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This $25M project will develop, conserve water at Apex in North Las Vegas

Updated February 27, 2024 - 7:40 pm

For years, the Apex Industrial Park map in North Las Vegas City Manager Ryann Juden’s bathroom drove his wife crazy. So he moved it to the closet, and soon he’ll take it down for good.

It took more than a decade of looking at his bathroom wall to solve that one critical question with which any development has to reconcile in Nevada: What about water?

The Apex Industrial Park project has long been heralded as one that would vastly change the local job market, attracting industries from across the world and providing opportunities for Southern Nevadans outside of hospitality and tourism. Working on it has led Juden into meetings with delegations from China and Mexico, persuading them to establish facilities there.

“We were very creative,” he said. “It’s one of the final things on that initial list the mayor and council set out to do to restore North Las Vegas to be the economic engine that we know it can be. And it has definitely turned into that.”

On Tuesday, city officials and the Southern Nevada Water Authority broke ground on a 14,000-foot, $25 million water line and wastewater system that will ensure all indoor water used at the complex is recycled and sent back to Lake Mead.

The water authority expects to complete the construction by September, General Manager John Entsminger told the crowd of about 50.

Apex has been in the works since the early 1990s, when local leaders set out to establish a new economic center after the 1988 PEPCON factory explosion in Henderson. The site’s future also became more complicated after North Las Vegas was on the verge of state takeover in 2013 following financial troubles.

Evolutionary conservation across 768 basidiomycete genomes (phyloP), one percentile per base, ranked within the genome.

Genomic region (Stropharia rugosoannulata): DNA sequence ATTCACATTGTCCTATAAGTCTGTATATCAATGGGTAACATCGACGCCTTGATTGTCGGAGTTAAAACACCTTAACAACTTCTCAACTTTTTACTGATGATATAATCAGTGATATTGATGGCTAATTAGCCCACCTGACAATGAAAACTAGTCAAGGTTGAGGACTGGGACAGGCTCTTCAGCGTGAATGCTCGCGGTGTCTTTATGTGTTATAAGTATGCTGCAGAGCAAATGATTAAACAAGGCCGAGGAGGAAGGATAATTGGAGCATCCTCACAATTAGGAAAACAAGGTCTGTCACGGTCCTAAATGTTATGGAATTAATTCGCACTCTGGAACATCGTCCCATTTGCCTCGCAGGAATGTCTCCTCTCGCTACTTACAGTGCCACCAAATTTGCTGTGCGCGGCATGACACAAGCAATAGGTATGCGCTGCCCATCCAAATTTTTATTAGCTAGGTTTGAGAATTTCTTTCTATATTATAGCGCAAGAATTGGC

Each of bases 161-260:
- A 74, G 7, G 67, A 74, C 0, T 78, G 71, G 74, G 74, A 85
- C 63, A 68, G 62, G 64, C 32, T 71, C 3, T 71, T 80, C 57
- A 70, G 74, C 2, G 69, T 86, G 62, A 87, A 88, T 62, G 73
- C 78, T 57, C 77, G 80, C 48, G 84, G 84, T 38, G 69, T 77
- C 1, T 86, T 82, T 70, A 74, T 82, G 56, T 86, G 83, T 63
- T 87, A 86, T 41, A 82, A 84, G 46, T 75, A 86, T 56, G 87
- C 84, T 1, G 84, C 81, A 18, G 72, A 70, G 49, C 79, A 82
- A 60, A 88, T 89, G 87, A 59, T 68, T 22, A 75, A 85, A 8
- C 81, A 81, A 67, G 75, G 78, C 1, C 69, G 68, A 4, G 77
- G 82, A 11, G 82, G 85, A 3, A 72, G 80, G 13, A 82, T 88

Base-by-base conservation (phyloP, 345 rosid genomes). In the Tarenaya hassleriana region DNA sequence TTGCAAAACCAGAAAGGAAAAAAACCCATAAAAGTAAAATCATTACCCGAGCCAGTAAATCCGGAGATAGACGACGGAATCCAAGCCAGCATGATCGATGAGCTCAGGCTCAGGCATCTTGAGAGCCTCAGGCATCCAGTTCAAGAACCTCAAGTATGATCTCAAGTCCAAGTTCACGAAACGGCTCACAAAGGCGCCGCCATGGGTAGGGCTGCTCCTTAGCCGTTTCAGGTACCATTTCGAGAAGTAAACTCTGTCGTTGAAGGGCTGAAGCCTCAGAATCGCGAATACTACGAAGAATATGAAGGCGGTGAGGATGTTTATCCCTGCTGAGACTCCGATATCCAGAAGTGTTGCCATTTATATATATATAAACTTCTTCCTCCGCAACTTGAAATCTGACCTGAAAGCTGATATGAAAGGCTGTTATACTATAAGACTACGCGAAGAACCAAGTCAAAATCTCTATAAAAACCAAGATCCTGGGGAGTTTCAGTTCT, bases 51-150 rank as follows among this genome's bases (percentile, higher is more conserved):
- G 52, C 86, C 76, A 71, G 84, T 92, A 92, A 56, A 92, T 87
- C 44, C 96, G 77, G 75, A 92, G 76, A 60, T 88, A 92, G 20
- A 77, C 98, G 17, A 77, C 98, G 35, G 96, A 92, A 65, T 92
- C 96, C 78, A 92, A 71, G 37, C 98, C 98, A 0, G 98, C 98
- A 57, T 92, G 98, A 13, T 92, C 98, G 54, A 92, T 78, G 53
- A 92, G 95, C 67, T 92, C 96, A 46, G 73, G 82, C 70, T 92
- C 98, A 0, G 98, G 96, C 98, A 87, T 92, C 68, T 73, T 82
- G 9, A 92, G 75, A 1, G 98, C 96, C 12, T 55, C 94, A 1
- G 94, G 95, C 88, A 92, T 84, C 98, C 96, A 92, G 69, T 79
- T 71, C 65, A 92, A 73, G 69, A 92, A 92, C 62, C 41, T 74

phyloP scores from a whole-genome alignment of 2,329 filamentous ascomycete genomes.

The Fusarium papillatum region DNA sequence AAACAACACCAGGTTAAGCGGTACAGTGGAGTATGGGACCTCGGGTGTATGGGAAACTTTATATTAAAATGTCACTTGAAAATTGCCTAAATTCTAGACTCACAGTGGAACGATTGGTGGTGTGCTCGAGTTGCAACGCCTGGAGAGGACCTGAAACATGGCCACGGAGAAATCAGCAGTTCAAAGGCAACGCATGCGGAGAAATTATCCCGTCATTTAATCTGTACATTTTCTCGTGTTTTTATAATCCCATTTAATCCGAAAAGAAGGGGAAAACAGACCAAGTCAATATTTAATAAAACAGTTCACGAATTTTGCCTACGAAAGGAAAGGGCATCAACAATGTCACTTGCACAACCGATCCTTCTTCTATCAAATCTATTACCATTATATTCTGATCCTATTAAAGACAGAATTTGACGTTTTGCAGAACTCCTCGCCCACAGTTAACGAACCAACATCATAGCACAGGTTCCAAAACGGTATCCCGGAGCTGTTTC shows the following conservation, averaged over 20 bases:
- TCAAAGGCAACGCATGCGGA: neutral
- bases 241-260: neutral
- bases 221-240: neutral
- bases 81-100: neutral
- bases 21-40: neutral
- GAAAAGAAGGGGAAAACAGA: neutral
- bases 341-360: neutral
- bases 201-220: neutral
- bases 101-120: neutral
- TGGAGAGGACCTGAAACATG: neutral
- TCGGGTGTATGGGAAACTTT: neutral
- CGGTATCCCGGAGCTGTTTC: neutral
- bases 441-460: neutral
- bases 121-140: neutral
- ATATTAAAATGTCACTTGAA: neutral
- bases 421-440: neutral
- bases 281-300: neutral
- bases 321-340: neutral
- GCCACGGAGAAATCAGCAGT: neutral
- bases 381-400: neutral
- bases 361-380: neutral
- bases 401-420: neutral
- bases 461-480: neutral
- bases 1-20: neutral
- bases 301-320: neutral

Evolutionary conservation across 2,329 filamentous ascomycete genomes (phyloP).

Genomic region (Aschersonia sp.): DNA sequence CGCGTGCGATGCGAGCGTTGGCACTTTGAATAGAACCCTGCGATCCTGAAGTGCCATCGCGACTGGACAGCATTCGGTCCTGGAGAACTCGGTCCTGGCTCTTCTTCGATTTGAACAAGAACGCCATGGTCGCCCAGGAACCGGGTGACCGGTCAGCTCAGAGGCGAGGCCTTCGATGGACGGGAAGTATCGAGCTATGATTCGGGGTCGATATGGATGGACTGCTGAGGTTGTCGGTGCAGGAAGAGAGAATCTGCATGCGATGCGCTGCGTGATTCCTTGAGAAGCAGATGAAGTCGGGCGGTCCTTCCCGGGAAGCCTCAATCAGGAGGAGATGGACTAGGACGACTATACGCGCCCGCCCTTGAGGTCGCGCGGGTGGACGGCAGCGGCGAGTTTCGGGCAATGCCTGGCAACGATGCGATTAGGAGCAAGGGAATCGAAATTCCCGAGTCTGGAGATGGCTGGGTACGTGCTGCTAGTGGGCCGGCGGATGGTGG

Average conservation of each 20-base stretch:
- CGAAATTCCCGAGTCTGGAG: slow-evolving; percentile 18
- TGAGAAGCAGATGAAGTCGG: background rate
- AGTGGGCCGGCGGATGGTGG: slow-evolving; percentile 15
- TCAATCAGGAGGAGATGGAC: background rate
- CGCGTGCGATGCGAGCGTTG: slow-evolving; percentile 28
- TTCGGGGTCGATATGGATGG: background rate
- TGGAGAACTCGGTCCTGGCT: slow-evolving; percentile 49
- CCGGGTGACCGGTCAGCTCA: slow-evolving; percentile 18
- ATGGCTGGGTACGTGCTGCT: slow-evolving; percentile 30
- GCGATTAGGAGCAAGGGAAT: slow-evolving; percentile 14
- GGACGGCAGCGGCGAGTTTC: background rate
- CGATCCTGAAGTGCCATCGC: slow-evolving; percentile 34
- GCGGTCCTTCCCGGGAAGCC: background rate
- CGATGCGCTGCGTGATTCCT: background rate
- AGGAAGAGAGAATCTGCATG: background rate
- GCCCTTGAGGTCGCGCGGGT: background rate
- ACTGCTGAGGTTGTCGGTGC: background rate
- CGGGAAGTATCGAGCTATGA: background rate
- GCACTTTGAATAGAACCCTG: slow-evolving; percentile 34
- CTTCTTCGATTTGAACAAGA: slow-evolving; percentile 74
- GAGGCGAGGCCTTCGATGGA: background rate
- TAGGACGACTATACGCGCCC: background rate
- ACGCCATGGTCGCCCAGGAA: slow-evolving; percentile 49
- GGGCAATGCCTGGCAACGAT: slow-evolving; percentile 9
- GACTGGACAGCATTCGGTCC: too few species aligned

Once all of the 7,000 acres of developable space is claimed, North Las Vegas estimates it will create 73,000 new jobs. So far, big names like Kroger and Crocs have set up facilities in the park off U.S. Highway 93.

“No longer is North Las Vegas a bedroom community,” former Mayor John Lee said at the groundbreaking. “More money will be made in North Las Vegas in the next 10 to 20 years than anywhere else in this valley.”

Scott Black, North Las Vegas’ mayor pro tempore and representative on the water authority board, said he hears from residents all the time who don’t understand that growth can be sustainable.

The industrial park is an example of how the valley can expand without straining limited water resources, he said.

“I get this question very often: ‘How can we continue to build homes and buildings in an area that’s short on water?’” Black said. “I’d like to rephrase that question. It’s: ‘Can we, as North Las Vegas or as a region, develop and conserve water at the same time?’ That answer is absolutely yes.”

Contact Alan Halaly at ahalaly@reviewjournal.com. Follow @AlanHalaly on X.

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